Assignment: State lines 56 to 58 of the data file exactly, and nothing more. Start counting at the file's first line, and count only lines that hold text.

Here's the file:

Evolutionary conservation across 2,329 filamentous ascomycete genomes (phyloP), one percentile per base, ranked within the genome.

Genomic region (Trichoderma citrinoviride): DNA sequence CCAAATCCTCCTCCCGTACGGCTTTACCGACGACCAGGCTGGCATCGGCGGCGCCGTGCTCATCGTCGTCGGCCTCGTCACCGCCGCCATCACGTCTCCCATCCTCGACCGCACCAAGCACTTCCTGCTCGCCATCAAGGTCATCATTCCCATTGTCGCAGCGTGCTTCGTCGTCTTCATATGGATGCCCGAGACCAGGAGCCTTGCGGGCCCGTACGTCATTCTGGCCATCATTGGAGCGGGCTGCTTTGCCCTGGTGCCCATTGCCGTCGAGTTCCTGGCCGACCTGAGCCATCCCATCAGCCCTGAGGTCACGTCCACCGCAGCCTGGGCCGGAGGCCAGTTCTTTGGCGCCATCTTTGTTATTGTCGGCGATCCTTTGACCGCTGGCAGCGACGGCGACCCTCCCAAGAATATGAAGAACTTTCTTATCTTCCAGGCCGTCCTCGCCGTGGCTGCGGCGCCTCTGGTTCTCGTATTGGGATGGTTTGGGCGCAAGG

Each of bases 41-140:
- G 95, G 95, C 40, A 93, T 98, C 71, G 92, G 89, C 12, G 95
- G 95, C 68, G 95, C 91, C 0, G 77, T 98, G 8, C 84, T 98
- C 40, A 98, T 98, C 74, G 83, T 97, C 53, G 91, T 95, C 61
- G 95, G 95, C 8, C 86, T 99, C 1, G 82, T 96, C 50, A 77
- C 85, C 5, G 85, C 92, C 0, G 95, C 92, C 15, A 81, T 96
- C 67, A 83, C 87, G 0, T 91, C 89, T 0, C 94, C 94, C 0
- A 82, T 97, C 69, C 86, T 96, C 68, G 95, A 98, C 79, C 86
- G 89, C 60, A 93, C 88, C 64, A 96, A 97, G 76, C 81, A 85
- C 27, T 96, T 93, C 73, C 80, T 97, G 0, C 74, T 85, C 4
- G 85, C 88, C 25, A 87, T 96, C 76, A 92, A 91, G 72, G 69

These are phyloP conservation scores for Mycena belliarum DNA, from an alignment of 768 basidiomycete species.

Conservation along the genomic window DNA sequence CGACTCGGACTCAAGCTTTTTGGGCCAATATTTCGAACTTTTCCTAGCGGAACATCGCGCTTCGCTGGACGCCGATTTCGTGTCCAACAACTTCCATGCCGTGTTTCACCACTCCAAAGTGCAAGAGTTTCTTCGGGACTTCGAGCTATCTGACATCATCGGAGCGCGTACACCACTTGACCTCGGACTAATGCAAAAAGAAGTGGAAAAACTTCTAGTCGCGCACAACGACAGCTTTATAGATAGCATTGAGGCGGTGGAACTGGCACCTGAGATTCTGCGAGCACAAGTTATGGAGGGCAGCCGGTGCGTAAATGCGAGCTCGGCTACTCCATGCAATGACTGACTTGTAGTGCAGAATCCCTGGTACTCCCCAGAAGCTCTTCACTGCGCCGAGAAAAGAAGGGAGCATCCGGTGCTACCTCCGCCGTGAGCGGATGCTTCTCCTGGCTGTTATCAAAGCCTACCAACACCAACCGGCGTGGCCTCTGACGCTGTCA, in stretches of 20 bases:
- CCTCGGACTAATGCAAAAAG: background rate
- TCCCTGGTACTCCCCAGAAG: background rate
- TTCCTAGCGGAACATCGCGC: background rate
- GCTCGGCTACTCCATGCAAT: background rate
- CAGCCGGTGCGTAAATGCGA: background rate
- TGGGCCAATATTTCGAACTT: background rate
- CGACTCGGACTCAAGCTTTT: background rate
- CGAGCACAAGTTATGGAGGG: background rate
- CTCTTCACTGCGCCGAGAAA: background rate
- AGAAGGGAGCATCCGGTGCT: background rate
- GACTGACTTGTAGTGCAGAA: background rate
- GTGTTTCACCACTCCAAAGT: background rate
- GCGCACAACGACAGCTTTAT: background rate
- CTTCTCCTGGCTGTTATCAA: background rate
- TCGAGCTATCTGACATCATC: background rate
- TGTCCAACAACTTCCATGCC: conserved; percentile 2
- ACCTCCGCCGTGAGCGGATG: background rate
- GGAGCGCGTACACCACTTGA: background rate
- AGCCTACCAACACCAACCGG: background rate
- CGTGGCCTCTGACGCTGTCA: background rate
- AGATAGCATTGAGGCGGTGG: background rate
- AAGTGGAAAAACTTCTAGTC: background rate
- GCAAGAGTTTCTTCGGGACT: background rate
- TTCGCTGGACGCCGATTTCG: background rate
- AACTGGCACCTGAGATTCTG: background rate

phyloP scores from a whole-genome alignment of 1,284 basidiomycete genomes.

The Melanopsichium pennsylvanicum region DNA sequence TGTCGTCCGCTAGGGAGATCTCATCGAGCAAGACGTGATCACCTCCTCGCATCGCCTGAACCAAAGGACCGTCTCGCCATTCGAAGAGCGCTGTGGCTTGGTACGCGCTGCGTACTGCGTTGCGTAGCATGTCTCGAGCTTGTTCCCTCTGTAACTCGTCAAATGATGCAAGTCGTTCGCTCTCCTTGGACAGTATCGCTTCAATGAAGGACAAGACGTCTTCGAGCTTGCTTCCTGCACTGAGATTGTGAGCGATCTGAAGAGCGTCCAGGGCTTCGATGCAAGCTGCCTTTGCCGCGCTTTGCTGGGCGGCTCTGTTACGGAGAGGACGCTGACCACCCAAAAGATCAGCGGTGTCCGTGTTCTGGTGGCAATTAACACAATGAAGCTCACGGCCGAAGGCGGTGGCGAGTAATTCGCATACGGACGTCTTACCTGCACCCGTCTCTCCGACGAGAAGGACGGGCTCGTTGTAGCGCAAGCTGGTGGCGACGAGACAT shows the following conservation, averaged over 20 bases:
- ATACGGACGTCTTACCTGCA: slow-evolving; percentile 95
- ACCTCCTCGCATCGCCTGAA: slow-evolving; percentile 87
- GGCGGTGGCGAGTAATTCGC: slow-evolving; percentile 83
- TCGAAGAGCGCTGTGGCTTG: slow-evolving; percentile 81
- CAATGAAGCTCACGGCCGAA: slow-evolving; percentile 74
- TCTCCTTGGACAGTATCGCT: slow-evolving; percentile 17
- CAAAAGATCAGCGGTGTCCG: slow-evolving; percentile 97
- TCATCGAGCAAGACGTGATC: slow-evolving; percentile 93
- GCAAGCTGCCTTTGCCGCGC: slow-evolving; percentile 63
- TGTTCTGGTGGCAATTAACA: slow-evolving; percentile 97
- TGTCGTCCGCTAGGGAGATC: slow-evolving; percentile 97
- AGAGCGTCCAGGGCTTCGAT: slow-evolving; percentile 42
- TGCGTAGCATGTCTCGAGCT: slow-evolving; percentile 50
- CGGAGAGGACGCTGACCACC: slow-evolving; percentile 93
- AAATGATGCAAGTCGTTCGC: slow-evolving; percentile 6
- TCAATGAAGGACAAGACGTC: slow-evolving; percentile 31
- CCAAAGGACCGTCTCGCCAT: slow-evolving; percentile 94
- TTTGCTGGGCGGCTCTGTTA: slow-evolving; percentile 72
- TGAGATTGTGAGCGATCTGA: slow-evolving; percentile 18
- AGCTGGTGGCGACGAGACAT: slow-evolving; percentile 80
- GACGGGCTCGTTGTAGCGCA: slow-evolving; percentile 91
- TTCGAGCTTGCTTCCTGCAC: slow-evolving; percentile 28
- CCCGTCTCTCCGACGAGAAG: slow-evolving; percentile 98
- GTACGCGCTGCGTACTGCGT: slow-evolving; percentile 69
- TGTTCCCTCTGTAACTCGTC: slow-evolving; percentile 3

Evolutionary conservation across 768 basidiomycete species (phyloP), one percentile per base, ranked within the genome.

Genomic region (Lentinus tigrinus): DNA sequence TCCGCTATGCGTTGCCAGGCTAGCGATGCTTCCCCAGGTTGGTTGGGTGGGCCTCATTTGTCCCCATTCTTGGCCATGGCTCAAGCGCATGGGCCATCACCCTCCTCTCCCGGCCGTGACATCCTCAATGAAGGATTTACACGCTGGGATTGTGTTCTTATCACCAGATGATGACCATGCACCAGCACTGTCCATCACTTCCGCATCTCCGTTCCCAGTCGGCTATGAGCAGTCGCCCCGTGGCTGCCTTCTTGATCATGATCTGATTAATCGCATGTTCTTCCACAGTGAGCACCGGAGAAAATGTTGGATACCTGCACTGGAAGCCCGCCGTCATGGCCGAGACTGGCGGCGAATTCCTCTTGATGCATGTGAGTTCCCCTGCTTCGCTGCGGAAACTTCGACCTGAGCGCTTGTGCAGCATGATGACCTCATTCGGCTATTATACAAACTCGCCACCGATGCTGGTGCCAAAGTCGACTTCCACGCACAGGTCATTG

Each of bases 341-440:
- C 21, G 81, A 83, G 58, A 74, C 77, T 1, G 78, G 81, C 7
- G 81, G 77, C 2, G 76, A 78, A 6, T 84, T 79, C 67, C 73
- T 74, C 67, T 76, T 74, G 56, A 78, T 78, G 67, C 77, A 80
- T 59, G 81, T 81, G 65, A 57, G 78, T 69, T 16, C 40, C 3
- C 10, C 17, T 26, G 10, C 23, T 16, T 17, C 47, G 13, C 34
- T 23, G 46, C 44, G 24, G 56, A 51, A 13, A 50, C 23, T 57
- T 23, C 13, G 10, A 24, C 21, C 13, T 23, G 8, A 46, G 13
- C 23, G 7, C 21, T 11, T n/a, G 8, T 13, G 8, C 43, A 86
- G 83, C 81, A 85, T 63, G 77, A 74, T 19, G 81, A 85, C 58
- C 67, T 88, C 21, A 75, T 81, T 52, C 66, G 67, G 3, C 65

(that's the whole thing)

- CGGAGAGGACGCTGACCACC: slow-evolving; percentile 93
- AAATGATGCAAGTCGTTCGC: slow-evolving; percentile 6
- TCAATGAAGGACAAGACGTC: slow-evolving; percentile 31